Another limitation is that two panels of the same size may represent very different workloads for the physicians assigned to them. A panel of 2,000 elderly patients probably represents a much different challenge than a panel of 2,000 young adults. Consequently, risk adjustment is important if panel size is used to measure productivity. Despite its limitations, panel size as a measure of productivity may grow in importance and use as physicians redesign their practices and as population-based care becomes more prevalent.
Productivity and physician compensation
Productivity measures are commonly incorporated into physician compensation systems, in part because they are more objective than other measures of physician output, such as quality and service. However, to use a productivity measure successfully measure be well defined and that compensation be consistent with that definition. The productivity measures used should also reflect the compensation milieu. For example, in a fully capitated environment, measuring productivity in terms of patient encounters probably makes little sense. A compensation system that includes a productivity measure must also allow for improvements. Productivity goals that are impossibly high may have a negative effect on physician productivity.
Variables to consider
Many things can affect physician productivity, including individual physician characteristics. For example, older physicians tend to spend less time in direct patient care and more time per encounter than do younger physicians.1,2 Full-time or part-time status can also have an impact. Part-time physicians spend fewer hours in direct patient care, and, as a result, tend to generate fewer charges than their full-time colleagues.3 Thus, in an absolute sense, they appear to be less productive, even though when adjusted based on a common unit of input (e.g., patients seen per hour), part-time physicians may be as or more efficient than their full-time colleagues.
Other physician characteristics that may impact productivity include personality and personal values. For example, a more outgoing physician may be less productive in terms of number of patient encounters than a less outgoing partner who doesn’t engage patients in conversation. Similarly, a physician who places greater value on time with his or her family may spend fewer hours in direct patient care than a colleague.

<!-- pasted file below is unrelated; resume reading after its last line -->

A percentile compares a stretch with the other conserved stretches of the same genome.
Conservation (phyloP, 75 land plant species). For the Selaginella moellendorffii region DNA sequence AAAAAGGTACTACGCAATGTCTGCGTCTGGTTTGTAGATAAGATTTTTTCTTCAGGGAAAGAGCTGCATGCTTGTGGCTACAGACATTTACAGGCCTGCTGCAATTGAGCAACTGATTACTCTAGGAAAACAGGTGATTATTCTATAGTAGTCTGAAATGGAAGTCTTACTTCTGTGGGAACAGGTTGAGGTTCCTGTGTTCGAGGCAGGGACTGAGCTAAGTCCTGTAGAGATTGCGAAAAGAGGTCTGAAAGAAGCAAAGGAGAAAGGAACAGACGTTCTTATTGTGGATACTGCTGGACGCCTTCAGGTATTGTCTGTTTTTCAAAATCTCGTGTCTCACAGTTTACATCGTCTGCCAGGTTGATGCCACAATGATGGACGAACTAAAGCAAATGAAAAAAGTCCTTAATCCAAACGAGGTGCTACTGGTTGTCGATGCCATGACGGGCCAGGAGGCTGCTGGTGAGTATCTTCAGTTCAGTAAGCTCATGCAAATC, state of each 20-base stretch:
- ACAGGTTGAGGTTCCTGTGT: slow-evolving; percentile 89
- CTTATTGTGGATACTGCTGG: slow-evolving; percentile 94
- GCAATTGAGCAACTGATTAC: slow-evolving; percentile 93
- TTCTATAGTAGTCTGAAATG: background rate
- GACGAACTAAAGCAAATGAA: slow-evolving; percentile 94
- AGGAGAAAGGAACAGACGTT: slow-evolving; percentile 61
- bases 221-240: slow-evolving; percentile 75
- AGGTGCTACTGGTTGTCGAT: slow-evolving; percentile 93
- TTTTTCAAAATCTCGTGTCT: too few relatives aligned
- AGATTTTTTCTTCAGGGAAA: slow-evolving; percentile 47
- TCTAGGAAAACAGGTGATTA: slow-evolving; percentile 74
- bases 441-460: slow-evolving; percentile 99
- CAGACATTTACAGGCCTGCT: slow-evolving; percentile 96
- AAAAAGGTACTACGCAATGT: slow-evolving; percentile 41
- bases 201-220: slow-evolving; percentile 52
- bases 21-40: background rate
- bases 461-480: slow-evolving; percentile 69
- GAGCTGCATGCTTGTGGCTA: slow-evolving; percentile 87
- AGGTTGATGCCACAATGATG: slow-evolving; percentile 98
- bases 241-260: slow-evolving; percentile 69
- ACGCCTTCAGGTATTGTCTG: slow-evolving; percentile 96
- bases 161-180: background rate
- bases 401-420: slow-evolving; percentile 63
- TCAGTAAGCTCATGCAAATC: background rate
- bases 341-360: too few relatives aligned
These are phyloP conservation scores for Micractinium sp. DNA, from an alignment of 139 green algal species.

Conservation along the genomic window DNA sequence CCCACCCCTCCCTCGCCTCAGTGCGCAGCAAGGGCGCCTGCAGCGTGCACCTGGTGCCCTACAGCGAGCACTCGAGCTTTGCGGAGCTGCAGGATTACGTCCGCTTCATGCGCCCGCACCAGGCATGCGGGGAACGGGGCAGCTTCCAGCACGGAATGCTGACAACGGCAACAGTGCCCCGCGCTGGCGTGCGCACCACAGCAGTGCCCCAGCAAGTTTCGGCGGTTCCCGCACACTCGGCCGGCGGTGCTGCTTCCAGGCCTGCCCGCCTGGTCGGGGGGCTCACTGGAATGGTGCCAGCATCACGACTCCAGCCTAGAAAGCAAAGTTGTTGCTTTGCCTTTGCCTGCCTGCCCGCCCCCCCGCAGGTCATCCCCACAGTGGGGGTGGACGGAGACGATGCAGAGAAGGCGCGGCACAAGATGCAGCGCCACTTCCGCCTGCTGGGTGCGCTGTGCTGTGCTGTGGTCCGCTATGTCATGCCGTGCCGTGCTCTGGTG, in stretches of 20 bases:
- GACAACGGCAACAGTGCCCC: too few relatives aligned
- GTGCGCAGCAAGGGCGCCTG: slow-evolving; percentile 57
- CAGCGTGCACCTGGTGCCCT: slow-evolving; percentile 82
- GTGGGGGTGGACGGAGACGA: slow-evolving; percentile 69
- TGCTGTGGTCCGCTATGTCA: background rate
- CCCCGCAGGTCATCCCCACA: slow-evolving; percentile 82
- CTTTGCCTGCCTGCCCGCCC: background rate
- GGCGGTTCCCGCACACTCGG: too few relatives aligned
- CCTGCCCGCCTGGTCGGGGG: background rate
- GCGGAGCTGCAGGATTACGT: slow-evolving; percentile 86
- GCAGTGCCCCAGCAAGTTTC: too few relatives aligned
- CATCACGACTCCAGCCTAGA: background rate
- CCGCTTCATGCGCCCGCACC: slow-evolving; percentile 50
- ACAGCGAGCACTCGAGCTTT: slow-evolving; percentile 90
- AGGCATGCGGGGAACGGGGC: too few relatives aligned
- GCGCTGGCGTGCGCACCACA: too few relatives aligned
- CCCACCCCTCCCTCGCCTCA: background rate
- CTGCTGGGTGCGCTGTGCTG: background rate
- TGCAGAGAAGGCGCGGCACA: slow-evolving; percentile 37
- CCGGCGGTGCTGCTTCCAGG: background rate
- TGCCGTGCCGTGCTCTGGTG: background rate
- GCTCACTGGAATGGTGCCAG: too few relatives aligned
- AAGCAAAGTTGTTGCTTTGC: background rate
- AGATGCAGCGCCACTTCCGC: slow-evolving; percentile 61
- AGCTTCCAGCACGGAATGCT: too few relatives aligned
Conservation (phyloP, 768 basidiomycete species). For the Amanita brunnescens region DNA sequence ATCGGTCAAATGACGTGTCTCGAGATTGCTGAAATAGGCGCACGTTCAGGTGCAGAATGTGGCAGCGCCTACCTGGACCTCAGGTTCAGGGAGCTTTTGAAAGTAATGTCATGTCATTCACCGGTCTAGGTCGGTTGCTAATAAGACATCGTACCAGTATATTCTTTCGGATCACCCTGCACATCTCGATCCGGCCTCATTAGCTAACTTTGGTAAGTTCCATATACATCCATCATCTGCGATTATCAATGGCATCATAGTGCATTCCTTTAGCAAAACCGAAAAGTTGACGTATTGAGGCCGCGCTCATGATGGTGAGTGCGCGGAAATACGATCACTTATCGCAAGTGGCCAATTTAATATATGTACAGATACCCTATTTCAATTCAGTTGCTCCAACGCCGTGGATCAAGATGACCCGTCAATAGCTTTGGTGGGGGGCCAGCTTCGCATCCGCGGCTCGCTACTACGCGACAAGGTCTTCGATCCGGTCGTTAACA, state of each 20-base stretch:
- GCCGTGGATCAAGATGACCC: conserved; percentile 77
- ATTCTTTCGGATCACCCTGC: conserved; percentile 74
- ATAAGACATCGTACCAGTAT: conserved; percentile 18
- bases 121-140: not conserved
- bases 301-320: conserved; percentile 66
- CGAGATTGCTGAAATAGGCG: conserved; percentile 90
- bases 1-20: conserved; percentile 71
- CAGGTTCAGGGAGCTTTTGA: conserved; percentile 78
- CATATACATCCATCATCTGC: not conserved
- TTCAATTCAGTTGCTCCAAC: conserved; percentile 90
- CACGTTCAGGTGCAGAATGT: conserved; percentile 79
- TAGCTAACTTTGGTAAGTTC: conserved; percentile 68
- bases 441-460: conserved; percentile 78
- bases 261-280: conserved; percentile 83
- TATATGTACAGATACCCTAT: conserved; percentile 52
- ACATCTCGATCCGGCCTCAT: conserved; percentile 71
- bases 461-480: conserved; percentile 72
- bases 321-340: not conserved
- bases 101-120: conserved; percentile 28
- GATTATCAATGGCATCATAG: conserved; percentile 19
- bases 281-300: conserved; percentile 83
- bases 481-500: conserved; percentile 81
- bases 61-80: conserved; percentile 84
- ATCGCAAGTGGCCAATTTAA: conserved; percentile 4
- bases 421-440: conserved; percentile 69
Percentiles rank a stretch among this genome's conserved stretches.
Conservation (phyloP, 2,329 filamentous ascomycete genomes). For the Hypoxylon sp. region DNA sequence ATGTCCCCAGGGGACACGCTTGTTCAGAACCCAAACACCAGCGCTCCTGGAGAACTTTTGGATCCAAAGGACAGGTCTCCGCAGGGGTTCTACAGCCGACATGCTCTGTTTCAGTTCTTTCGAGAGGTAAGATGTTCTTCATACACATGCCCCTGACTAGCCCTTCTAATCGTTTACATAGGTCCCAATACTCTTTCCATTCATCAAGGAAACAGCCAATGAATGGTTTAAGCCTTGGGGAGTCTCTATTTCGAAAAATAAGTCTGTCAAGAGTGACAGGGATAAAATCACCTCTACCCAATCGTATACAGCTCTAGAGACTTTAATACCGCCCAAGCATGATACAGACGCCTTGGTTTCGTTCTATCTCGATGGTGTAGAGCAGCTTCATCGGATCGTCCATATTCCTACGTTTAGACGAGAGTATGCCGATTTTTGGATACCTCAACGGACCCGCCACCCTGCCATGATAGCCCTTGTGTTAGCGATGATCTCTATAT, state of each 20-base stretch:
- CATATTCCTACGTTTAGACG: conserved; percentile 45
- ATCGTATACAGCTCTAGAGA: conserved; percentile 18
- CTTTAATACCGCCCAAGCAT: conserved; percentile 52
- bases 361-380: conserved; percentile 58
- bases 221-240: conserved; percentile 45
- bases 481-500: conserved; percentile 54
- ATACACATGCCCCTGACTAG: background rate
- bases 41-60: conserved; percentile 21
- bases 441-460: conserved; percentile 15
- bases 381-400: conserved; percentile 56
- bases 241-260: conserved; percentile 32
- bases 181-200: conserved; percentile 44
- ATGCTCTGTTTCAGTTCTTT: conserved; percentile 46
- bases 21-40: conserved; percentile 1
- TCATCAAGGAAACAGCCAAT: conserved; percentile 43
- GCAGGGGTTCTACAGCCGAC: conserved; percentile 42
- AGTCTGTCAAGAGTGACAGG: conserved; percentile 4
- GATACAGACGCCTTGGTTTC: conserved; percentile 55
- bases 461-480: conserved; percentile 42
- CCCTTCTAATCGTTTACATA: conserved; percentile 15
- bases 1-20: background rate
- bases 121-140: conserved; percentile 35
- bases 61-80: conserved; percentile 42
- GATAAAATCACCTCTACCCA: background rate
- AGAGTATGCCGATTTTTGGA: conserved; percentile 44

Patient characteristics and case mix also affect physician productivity. For example, older patients and new patients tend to generate lengthy encounters, decreasing the number of patients the physician can see without any commensurate increase in RVUs generated.2 Finally, Medical Group Management Association data suggest that family physicians who do maternity care tend to generate more gross charges and more RVUs than family physicians who do not, although they tend to have fewer ambulatory encounters.3
No perfect measure
Although there are many well-defined measures of physician productivity, each has its own limitations. Being aware of these limitations and of the variables that can impact productivity measures is paramount for physicians whose productivity is being evaluated and for those administering a productivity-based system.
1. American Academy of Family Physicians. FACTS About Family Practice. Leawood, Kan: American Academy of Family Physicians; 2000.
2. Blumenthal D, Causino N, Chang YC, et al. The duration of ambulatory visits to physicians. J Fam Pract. 1999;48(4):264–271.
3. Medical Group Management Association. Physician Compensation and Production Survey: 2000 Report Based on 1999 Data. Englewood, Colo: Medical Group Management Association; 2000.
Copyright © 2002 by the American Academy of Family Physicians.
This content is owned by the AAFP. A person viewing it online may make one printout of the material and may use that printout only for his or her personal, non-commercial reference. This material may not otherwise be downloaded, copied, printed, stored, transmitted or reproduced in any medium, whether now known or later invented, except as authorized in writing by the AAFP. Contact email@example.com for copyright questions and/or permission requests.
Want to use this article elsewhere? Get Permissions
More in FPM
Related Topic Searches
MOST RECENT ISSUE
Access the latest issue
of FPM journal
LATEST AAFP SUPPLEMENTS
Learn how family physicians are using the person-centered primary care measure and get tips for how to implement it in your practice.
Part one of this two-part supplement series highlights QI processes to reduce vaccine disparities, identifies recommended adult vaccines, and discusses their importance among racial and ethnic minority communities.